I was welcomed into the Head of Custom's office and we were made comfortable with soft chairs, sweets and casual chit-chat while a man went to get the reason for my visit. He arrived with a large canvas bag which he placed on the floor and stepped back. We all looked at the bag. The Head of Customs asked if this was my shipment. I said "Yes, I think so," sort of puzzled by the whole production. I said there should be three more bundles just like this one. Mr. Customs asked if I would please open the bag. Puzzled even more, I said, "Sure" and then it dawned on me.
My chairs had been made and shipped from the area in Pakistan famous for handmade rifles and other firearms. Guns were forbidden in Bahrain. I was under suspicion of being a gun-runner!
I could hardly keep my amusement under control. I said, "It's a Chair! It comes all apart and fits into the bag. Here, let me show you." and while they (more men had trickled into the room by then) all took another step back, I opened the bag, pulled out the legs and supports, unrolled the leather back and seat and gave a demo, with running comment, on how to fit together a safari chair.
We've had the original four chairs since and, in the course of raising teenagers, one chair was enthusiastically flopped into and the back seat support got broken. So, it and the other three chairs have been stored in the basement for years. One day while cruising the net, I happened to see an exact duplicate set of two chairs listed on an antique site. An Inquiry about price caused me to almost fall backward away from the screen. It sent me to the basement really fast to take a look at mine. I had wanted to replace the one, but couldn't even think of buying two (they Had to be sold as a pair). The asking price was incredible. Even with the wheedling I did with the seller got me a price reduction, but it was still just too high, so I shelved the idea and considered finding a woodowrker who could either repair or replace the broken piece.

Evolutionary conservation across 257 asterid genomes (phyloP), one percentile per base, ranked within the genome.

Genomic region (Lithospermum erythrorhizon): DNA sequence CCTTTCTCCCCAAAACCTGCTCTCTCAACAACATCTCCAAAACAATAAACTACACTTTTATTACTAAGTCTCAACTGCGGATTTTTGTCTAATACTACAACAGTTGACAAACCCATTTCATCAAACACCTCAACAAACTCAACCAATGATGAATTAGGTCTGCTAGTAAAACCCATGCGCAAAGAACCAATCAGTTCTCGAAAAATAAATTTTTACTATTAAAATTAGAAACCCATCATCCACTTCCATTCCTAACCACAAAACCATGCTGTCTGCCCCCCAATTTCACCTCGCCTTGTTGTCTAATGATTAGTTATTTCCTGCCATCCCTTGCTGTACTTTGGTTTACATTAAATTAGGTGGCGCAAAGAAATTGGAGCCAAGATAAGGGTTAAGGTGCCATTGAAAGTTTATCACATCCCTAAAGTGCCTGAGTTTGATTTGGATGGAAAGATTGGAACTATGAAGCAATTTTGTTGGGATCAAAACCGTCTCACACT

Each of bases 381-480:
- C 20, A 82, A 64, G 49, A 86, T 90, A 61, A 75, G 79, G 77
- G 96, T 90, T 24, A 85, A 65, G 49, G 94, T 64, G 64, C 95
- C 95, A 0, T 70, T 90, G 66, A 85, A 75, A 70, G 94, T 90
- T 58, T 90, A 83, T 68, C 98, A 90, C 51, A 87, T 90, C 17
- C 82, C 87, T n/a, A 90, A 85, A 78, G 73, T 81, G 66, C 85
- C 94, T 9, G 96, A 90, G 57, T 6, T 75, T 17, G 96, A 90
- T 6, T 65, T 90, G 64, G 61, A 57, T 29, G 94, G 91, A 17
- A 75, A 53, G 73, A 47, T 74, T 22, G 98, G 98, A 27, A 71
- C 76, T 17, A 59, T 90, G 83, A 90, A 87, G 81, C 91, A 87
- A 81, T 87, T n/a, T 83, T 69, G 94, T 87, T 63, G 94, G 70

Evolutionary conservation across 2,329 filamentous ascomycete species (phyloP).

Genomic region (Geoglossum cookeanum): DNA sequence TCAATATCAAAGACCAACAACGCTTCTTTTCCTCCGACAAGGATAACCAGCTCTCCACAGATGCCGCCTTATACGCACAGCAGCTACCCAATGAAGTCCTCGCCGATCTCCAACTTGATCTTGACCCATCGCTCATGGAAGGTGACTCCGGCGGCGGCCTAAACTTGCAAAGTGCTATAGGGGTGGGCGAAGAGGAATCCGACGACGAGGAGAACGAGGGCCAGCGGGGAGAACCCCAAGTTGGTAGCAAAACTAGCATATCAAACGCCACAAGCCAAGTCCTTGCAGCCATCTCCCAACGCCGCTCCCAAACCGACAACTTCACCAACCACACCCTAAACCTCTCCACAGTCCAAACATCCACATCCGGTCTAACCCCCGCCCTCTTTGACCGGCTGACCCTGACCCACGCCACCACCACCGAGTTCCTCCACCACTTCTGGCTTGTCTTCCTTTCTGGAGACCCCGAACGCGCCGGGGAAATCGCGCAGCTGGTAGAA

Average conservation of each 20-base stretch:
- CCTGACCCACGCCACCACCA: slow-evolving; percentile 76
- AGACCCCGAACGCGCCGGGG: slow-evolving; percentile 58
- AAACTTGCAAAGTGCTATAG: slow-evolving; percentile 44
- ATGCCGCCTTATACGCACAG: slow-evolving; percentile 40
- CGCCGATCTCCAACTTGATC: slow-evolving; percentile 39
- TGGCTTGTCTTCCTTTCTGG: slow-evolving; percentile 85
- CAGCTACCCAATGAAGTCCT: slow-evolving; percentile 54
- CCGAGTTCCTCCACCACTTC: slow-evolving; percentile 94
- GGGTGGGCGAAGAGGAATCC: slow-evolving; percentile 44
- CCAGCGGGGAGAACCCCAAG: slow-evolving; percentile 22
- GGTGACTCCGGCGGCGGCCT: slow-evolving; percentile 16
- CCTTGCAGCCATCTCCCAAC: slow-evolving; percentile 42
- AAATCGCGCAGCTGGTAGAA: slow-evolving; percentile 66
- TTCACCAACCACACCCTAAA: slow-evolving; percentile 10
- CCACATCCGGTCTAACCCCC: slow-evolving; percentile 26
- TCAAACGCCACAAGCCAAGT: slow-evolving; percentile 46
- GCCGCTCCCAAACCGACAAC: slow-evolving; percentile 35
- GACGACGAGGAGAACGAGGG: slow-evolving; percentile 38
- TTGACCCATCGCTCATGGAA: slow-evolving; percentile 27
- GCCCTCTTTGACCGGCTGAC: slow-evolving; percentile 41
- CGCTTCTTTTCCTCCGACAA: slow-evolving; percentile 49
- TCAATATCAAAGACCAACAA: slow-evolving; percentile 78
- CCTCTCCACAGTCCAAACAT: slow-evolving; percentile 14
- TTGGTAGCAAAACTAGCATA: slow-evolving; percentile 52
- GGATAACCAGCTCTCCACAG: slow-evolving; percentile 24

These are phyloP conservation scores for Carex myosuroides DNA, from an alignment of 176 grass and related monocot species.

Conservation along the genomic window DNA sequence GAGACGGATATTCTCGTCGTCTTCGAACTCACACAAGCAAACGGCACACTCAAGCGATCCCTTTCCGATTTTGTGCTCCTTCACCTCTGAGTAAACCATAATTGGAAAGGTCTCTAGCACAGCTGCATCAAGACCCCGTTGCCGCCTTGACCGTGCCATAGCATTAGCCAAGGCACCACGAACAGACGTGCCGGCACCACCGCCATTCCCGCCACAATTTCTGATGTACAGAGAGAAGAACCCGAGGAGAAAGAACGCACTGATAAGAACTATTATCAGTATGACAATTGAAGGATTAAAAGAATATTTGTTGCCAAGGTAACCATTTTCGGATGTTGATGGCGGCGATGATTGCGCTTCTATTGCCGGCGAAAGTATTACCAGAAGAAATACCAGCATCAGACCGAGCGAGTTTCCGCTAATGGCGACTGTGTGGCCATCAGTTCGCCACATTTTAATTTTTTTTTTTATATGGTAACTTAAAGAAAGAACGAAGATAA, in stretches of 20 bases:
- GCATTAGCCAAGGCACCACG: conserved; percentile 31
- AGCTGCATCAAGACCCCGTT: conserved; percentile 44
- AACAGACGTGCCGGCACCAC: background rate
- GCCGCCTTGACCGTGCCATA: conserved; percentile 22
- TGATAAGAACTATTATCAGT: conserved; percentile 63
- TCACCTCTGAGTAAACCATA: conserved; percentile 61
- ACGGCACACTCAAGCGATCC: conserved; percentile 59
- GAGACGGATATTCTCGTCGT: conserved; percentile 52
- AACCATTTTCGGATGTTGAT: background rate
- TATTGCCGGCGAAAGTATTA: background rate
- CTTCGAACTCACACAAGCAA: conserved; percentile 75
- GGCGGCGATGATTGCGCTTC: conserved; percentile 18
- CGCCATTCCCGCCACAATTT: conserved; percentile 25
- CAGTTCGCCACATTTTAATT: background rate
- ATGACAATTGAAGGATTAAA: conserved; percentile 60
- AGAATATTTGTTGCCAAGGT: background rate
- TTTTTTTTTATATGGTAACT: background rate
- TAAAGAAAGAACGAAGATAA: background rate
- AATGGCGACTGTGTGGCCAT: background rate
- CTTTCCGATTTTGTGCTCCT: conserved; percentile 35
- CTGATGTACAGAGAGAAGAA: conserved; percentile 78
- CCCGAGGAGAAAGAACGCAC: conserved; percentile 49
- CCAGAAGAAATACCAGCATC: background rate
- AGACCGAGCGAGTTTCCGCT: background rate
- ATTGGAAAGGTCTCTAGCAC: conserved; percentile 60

Within a few weeks, ANOTHER chair came up for auction on eBay. And this one included the ottoman shown in the picture. I had never seen an ottoman before in the Middle East and certainly not here either. I won the chair (at a considerably lower cost than the ones in the antique store) and after a space of 26 years, had replaced the broken chair and got an ottoman to boot.
But it even gets better. After the sale, I found out that the man who had it lived within a short driving distance of our house. We arranged for a central meeting place for us to pick it up and had a very nice visit with him and his wife to boot. Turns out, he was very relieved because the chair had never been disassembled and he was worried about packing and shipping it.
But wait, there's more! Within about another week, YET ANOTHER Chair appeared on the web. It looked awful. But only because whoever had put it together did it incorrectly. The seat was looped around the side supports instead of the the back and front ones. The result was the chair sagged and the seat and back looked like they didn't fit. I bid on and got the second chair at an even greater bargain.
Footnote: The chair that had never been apart did disassemble easily. The only difference between it and my originals was a metal name plate attached to the back.
Since the spate of Safari chairs on the web, I haven't seen another listed. Occassionally, ones supplied with special edition Land Rovers, some canvas versions or or light brown leather ones designed in Denmark in the '50s and '60s will appear, but so far, no more black leather, brass and rosewood ones.